Alameda County
Bar Association

Member Spotlight: Brian J. Servatius 

Brian ServatiusThis article is part of an ongoing series designed to give our members an opportunity to learn more about their colleagues. Members are chosen at random and asked to respond to a set of ten questions.

Brian Servatius, Law Office of Brian J. Servatius, has been a practicing attorney in Hayward since 1972. Brian is a graduate of Santa Clara University, and obtained his law degree from the University of California, Berkeley, Boalt Hall School of Law. Brian decided to specialize in consumer bankruptcy because it was a “helping” area of the law, which could be utilized to better the lives of individuals and families.

1.) When did you know you wanted to be a lawyer?

In my senior year at Santa Clara University, I had no idea of what I wanted to do after college, but four of my friends were going to law school so I applied and was admitted to Boalt Hall, University of California. I knew if I became a lawyer I would be able to make a decent living, so my friends and I roomed together in Berkeley and all graduated in 1968.

2.) If you hadn’t become a lawyer, what would you be doing instead?

If I had not become an attorney, I think I would have ended up with a business career, but I would have loved to have worked in the film industry as a film editor.

3.) What do you know now that you wish you had known when you were first admitted to practice?

That law is more of an art than a science, and that the practice can be demanding and stressful.

4.) What is the biggest challenge facing you as a lawyer today?

Because I am older, technology is my biggest challenge. I grew up in the world of paper and it has been very difficult for me to adjust to the speed and constant change in the digital world. There is no time to savor and appreciate a new technological advance before it is outmoded and another takes its place.

5.) What is your favorite part of being a lawyer?

My favorite part of being a lawyer is analyzing a problem for my clients, creating a solution for them, and then doing a conscientious job. I am a consumer bankruptcy attorney and we are able to help so many clients with financial problems: individuals, single mothers, families – all come through my office. Law as a helping profession provides lots of psychic rewards.

6.) What is your dream vacation?

I would like to go back to the U.K. and spend one month in London, attending theater nearly every night, and then for several months drive through all of England and Scotland, exploring towns and villages and playing golf on the links courses.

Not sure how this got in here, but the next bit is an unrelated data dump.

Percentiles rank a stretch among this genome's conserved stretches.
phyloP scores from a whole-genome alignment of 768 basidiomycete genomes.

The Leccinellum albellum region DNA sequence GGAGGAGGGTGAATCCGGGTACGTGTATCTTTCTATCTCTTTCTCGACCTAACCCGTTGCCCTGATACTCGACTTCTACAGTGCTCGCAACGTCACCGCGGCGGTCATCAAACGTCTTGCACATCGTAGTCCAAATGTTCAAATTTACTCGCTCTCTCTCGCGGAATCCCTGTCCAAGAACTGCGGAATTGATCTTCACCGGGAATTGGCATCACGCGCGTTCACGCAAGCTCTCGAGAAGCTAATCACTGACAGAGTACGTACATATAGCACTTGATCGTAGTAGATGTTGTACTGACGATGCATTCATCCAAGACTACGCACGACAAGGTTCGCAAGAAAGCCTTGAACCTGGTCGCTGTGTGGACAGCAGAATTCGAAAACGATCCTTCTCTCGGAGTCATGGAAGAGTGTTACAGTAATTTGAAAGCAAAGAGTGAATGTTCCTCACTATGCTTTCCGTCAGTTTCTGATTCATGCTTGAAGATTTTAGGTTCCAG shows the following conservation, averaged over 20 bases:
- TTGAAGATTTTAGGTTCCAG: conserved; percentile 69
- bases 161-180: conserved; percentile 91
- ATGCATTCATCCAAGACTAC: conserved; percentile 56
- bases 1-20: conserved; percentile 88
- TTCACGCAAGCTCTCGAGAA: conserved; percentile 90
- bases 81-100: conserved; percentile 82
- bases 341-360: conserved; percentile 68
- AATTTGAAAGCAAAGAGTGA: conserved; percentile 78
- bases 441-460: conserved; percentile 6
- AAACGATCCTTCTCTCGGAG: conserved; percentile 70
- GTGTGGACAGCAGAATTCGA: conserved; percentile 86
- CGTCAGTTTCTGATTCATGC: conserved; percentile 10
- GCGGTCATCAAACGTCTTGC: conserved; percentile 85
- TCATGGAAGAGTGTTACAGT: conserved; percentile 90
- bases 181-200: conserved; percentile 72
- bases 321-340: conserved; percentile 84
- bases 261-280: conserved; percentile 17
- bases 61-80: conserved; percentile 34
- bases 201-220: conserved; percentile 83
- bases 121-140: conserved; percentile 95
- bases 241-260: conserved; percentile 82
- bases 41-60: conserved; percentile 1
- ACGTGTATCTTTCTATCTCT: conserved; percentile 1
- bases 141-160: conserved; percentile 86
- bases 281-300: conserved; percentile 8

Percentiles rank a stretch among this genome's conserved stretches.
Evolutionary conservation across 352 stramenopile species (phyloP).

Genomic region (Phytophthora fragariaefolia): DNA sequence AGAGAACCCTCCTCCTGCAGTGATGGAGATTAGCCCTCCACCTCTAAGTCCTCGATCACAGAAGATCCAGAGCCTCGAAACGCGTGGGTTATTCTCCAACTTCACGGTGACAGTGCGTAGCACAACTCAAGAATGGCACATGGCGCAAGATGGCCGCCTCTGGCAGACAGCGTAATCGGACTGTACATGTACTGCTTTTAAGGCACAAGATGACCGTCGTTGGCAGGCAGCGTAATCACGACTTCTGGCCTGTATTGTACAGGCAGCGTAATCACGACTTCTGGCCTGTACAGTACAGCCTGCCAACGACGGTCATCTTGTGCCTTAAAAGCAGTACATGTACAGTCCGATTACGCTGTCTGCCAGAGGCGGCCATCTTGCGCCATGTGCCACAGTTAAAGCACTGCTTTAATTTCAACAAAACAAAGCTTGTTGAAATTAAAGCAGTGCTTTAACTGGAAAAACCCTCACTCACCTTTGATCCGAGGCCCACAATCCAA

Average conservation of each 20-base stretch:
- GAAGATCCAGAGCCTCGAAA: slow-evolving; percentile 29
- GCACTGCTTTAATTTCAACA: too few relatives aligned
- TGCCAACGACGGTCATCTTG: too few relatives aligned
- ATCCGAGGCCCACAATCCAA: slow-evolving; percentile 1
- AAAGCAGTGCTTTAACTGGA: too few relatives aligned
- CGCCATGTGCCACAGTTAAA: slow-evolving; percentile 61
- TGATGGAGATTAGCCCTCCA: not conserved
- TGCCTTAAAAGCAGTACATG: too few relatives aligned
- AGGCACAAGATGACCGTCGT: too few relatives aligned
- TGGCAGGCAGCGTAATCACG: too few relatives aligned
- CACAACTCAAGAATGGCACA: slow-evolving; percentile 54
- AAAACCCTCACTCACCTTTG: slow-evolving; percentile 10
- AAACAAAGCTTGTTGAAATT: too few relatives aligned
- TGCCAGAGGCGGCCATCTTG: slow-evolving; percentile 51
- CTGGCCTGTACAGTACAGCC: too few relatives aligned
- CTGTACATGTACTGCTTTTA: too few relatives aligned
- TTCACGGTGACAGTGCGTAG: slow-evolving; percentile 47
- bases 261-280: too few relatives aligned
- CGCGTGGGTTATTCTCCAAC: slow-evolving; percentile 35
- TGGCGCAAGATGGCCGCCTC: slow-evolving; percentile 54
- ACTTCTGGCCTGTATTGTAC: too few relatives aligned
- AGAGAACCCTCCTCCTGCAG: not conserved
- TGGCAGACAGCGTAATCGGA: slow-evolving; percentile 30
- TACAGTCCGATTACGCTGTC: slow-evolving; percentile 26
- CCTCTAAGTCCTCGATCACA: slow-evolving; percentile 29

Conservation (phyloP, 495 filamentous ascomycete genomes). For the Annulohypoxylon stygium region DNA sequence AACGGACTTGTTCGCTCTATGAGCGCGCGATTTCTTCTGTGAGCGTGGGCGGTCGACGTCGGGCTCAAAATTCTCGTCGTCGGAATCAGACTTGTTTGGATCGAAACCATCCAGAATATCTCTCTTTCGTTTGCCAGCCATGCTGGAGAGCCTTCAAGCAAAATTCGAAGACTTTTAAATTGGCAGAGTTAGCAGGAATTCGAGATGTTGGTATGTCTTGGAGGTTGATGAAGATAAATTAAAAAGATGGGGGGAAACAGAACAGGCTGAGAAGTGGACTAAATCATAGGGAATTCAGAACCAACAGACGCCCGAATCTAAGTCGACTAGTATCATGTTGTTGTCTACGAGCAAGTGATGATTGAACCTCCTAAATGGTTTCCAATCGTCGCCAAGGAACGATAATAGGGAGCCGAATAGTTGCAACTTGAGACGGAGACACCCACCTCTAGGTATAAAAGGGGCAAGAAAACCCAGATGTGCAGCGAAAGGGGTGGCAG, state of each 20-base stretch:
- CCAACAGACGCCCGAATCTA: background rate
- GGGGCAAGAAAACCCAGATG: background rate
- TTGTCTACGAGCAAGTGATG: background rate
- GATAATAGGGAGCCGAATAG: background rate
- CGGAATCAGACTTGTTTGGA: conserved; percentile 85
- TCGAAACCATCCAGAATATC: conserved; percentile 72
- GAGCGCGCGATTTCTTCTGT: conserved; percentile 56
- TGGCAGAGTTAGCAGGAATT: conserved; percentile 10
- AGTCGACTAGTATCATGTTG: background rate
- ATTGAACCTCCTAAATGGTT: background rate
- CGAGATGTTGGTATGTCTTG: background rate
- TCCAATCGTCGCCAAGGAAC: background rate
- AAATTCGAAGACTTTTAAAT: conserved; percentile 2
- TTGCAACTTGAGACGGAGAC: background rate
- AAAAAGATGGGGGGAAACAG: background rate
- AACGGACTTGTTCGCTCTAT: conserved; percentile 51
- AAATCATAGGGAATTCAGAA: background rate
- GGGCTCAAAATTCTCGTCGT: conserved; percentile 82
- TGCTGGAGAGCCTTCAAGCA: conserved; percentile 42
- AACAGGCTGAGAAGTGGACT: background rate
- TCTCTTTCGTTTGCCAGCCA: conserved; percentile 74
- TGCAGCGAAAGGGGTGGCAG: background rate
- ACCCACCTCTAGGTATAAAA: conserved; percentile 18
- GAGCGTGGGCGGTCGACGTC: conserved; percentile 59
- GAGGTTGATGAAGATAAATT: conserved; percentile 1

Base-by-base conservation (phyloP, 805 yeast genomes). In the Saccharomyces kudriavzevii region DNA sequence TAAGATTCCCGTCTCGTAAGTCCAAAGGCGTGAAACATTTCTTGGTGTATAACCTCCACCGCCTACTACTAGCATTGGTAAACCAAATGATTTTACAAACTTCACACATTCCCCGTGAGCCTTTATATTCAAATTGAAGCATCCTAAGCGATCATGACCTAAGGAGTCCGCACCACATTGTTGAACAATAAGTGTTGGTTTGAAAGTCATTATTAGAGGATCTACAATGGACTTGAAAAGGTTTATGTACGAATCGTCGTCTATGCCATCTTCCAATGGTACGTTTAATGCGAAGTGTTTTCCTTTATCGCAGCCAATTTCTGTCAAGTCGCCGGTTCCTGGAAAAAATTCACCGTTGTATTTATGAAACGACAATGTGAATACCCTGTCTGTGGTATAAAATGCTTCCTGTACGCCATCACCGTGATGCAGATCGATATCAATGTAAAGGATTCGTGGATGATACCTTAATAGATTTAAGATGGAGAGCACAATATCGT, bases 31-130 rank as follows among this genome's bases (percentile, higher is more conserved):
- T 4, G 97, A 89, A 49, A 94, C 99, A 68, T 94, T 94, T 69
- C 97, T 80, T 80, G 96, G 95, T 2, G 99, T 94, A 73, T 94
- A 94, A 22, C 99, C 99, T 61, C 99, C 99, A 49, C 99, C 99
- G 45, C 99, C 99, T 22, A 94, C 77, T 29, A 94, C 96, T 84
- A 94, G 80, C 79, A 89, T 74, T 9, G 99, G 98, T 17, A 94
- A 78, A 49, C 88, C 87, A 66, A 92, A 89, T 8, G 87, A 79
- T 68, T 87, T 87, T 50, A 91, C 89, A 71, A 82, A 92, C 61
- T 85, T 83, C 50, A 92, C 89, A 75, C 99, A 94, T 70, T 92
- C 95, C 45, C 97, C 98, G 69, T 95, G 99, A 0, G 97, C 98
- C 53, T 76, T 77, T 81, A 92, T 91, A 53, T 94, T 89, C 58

7.) What are you reading now?

I like English mystery novels and favorite author is Peter Robinson. I am also reading “The Dark Side of Genius: The Life of Alfred Hitchcock.” I just read the recently published life story of Bay Area golfer and British Open champion Tony Lema, “Champagne Tony Lema: From Triumph to Tragedy,” and “Tune In: The Beatles: All These Years.”

8.) What’s one thing people might be surprised to learn about you?

I am the father of four adopted daughters, all sisters, now ages 28 to 32. I’ve also been a golfer since age 11 and love the history of the champions of the game. My golfing skills are above average, not outstanding, but in my 50th year I had three holes-in-one on three different courses.

9.) What person, living or dead, real or fictional, would you like to have dinner with?

Abraham Lincoln, Alfred Hitchcock, John Lennon, and golfer Ben Hogan. Ben was a private person, and wouldn’t say much, but I could just stare.

10.) Why do you choose to be a member of the ACBA? What is the greatest benefit you have enjoyed as a member?

In attending the bankruptcy section sessions and MCLE sessions at the ACBA office, I was impressed with the work of ACBA and have come to believe in the value the organization provides for Alameda County attorneys and law firms. The networking and educational benefits ACBA provides are so worthwhile along with the volunteer work ACBA does. I think it is important for attorneys to feel they belong to a community of lawyers and belong to a networked profession that is needed and important for society. This is the benefit I have enjoyed in being a member of ACBA, and this is why, in my opinion, ACBA deserves our support.